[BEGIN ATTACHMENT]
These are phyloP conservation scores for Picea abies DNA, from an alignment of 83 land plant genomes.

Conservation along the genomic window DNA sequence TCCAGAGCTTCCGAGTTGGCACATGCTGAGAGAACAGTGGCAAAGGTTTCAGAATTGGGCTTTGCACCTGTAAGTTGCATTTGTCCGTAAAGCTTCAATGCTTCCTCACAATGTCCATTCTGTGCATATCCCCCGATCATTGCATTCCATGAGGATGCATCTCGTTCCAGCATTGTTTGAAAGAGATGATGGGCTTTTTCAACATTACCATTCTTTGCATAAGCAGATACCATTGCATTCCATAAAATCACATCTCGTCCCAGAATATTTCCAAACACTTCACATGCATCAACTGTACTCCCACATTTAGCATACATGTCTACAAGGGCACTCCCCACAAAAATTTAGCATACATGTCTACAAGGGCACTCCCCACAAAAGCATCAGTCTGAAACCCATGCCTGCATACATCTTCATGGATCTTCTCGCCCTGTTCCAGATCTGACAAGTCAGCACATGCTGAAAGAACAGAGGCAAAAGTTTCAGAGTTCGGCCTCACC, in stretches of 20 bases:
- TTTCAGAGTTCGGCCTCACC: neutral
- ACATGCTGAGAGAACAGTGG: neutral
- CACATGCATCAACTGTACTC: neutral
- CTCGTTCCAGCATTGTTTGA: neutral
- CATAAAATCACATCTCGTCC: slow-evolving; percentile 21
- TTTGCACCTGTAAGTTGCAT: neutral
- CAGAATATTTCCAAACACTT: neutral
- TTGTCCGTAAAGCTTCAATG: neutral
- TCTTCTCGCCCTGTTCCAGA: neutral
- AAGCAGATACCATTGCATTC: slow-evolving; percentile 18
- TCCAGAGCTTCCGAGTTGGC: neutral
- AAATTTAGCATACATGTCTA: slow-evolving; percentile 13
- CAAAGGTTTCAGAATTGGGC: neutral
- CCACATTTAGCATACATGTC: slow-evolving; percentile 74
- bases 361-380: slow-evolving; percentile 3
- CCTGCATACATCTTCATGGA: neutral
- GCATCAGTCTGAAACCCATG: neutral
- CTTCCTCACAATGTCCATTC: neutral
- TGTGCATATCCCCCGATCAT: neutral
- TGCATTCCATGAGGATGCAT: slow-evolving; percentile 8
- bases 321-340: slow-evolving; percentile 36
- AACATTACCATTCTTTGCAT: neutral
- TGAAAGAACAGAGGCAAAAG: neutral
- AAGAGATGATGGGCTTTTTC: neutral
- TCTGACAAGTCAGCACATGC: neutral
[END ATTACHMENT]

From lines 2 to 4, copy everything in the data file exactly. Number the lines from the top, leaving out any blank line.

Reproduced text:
Conservation along the genomic window DNA sequence TCCAGAGCTTCCGAGTTGGCACATGCTGAGAGAACAGTGGCAAAGGTTTCAGAATTGGGCTTTGCACCTGTAAGTTGCATTTGTCCGTAAAGCTTCAATGCTTCCTCACAATGTCCATTCTGTGCATATCCCCCGATCATTGCATTCCATGAGGATGCATCTCGTTCCAGCATTGTTTGAAAGAGATGATGGGCTTTTTCAACATTACCATTCTTTGCATAAGCAGATACCATTGCATTCCATAAAATCACATCTCGTCCCAGAATATTTCCAAACACTTCACATGCATCAACTGTACTCCCACATTTAGCATACATGTCTACAAGGGCACTCCCCACAAAAATTTAGCATACATGTCTACAAGGGCACTCCCCACAAAAGCATCAGTCTGAAACCCATGCCTGCATACATCTTCATGGATCTTCTCGCCCTGTTCCAGATCTGACAAGTCAGCACATGCTGAAAGAACAGAGGCAAAAGTTTCAGAGTTCGGCCTCACC, in stretches of 20 bases:
- TTTCAGAGTTCGGCCTCACC: neutral
- ACATGCTGAGAGAACAGTGG: neutral